So, to have a recessive disorder, a person needs to get two copies of the faulty gene - i.e. get a copy from both parents. Typically, this happens when two carriers have a child together and each pass on their faulty gene rather than the good one. However, it's completely chance which of your two copies of each gene ends up in which egg or sperm produced by you - half of your eggs/your partner's sperm will have the good gene and half will have the faulty gene. Then, of course, it's pot luck which egg and sperm join together to make the baby. So, if both parents are carriers of a faulty gene, the four possible scenarios are:

 

1. Both egg and sperm happen to have the good gene. Baby is fine.

2. Egg has the good gene, sperm has the faulty gene. Baby is fine, but is a carrier (won't affect them but may affect their children if they marry another carrier).

3. Egg has the faulty gene, sperm has the good gene. This works out exactly the same way as scenario 2.

4. Both sperm and egg have the faulty gene. Baby has the disorder.

 

This is complete chance with each child. It's like tossing two coins and seeing how often they both come down tails. On average, it's a one in four chance with each toss. But you could get lucky and avoid it lots of times in a row... and it might still come up on the next time. So, they have to test each baby.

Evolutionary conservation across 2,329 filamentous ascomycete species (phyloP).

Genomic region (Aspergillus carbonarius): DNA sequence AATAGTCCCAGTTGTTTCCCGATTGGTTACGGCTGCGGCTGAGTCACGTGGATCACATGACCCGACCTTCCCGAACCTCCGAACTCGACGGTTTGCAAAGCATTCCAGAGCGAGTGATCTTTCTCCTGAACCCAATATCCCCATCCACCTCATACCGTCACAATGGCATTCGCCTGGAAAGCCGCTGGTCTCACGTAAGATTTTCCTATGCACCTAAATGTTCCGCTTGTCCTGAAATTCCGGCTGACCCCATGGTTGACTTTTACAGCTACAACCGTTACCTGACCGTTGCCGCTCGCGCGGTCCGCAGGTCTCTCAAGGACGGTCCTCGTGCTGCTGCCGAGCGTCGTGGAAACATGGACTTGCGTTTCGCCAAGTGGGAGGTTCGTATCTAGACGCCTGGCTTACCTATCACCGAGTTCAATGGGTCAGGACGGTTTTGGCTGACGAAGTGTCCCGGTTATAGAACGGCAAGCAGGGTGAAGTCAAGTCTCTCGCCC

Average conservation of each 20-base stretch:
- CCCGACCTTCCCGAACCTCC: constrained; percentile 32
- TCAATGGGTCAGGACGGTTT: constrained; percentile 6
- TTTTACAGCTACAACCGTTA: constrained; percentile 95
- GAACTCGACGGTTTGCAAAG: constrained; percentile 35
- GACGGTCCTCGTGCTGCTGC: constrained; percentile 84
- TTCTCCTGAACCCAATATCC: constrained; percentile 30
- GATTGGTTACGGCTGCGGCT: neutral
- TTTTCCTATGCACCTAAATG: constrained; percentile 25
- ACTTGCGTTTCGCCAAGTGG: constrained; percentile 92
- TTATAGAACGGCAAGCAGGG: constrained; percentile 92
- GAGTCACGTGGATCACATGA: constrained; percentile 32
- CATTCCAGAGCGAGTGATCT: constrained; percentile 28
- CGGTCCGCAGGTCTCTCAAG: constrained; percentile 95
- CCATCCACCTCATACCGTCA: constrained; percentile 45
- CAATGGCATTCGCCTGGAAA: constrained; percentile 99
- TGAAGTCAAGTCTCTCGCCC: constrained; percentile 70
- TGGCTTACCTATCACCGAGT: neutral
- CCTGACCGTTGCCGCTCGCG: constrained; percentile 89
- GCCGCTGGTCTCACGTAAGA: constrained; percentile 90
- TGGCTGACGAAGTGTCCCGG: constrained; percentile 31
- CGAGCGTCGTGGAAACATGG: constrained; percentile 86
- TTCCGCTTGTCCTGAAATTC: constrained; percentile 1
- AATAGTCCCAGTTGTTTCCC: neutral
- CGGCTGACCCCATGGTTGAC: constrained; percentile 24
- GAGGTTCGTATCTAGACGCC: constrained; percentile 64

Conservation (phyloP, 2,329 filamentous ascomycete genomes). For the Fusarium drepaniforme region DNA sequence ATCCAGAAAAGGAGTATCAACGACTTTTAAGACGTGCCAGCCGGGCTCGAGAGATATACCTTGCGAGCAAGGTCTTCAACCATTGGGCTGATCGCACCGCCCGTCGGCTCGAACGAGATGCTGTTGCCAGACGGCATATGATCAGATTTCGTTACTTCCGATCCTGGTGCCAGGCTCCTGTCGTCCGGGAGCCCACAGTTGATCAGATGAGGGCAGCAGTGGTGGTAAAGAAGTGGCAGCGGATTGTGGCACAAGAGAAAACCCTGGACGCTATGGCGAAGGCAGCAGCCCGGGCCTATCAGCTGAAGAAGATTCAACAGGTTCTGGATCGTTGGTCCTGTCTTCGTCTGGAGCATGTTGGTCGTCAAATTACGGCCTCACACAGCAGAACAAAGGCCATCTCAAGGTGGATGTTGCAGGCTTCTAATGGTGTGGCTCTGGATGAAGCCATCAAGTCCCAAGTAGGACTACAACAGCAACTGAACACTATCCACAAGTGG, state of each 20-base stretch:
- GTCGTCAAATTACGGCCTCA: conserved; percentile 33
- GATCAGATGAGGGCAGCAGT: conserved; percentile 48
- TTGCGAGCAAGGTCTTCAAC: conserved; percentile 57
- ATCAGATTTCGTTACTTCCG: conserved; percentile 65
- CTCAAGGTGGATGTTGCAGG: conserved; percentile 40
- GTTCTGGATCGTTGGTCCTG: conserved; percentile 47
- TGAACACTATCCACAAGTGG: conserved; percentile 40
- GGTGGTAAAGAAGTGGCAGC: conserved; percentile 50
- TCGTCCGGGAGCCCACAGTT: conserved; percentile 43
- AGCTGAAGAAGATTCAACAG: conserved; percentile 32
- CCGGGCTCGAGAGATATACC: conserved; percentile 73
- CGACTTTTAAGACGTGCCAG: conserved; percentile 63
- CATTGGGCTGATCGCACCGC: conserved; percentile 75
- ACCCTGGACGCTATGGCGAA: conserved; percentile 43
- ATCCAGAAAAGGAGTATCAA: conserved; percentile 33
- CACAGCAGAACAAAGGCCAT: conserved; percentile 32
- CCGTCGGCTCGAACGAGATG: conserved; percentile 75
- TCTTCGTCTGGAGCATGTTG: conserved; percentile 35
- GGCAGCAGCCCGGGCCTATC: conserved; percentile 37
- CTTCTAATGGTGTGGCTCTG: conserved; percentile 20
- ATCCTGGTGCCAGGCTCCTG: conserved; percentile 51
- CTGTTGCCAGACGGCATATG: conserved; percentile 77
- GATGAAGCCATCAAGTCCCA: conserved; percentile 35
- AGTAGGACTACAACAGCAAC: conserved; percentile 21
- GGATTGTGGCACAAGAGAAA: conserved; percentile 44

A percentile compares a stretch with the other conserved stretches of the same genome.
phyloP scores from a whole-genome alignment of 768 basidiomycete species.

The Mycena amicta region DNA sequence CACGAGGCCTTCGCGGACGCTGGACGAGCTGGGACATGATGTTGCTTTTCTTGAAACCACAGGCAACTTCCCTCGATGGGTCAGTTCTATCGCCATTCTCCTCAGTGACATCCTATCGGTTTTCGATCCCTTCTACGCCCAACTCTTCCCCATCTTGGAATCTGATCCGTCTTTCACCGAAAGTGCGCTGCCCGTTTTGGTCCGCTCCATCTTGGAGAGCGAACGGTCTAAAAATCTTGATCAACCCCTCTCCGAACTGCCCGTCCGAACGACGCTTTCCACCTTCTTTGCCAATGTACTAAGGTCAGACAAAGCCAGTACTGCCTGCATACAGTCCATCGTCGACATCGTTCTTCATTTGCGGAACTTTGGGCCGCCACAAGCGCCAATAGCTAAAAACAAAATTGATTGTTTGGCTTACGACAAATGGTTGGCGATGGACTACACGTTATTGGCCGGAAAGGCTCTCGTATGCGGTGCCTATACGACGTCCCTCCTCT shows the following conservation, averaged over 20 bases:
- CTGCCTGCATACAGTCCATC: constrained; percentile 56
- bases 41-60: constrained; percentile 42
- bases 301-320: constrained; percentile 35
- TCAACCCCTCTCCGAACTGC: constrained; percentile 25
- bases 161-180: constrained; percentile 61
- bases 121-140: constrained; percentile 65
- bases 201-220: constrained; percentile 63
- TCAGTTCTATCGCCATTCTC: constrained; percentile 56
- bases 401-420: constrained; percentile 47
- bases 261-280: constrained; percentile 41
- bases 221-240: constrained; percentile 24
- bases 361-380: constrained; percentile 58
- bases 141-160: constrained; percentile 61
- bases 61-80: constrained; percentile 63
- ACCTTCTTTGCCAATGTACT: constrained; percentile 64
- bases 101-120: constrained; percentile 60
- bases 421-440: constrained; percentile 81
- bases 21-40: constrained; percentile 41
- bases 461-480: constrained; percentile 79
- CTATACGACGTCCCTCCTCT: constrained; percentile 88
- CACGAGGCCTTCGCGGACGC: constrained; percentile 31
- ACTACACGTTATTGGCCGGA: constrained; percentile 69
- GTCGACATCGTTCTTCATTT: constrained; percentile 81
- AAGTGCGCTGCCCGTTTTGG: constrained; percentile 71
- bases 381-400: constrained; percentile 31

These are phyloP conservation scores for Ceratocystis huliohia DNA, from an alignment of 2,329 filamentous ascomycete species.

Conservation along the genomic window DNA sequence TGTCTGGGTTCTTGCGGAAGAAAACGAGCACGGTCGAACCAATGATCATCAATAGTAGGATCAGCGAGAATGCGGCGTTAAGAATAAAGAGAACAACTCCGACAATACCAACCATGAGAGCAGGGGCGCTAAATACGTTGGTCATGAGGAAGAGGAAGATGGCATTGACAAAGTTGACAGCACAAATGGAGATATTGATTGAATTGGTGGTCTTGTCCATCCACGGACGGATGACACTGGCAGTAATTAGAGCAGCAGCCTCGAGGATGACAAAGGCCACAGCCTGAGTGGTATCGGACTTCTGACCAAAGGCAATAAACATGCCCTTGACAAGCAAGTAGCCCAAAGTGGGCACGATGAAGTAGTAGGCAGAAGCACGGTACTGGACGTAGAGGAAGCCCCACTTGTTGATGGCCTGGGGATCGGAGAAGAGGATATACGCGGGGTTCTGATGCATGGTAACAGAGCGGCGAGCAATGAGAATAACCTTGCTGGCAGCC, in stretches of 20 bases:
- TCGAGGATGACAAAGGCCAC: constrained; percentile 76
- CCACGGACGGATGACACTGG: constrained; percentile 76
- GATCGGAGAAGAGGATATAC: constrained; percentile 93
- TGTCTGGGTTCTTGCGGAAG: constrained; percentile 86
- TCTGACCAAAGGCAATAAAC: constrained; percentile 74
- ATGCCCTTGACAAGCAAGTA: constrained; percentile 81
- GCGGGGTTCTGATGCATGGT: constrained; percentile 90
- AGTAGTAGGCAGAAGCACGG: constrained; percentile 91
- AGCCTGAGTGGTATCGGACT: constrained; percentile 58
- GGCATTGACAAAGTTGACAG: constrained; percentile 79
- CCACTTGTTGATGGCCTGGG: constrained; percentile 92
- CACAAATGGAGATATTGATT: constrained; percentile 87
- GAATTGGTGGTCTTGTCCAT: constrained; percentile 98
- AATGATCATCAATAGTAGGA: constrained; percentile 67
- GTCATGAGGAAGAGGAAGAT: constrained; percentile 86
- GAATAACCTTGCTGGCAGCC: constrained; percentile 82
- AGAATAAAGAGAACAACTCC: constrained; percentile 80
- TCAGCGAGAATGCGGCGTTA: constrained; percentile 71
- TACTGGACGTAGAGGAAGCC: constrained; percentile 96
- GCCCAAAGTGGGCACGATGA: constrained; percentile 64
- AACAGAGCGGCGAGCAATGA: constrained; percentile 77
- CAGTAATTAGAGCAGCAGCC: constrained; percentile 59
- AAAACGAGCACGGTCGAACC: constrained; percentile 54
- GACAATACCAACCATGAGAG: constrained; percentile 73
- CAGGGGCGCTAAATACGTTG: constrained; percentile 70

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#44 of 44 Old 11-17-2013, 02:14 AM
 
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Secondly, she said that if BOTH parents are negative for PKU, then the baby won't have it. That definitely sounds simple...but maybe for the parents it's more than just a blood test for PKU, maybe it's a genetic test...does that make sense?

 

That's quite correct. If both parents have been tested for the PKU gene and don't have it, their baby cannot have it. However, genetic testing is a darned sight more complicated and expensive than doing a PKU test on a newborn, so you wouldn't normally test this way.

 

What's worrying me a little is that she would say something so potentially misleading and not clarify. I mean, I wasn't there for the conversation so maybe I'm misinterpreting it, but... was this in the context of whether your baby needed the PKU test or not? If she's using an argument like this to try to make out that babies don't need the PKU test, then that raises some worrying doubts about her knowledge base.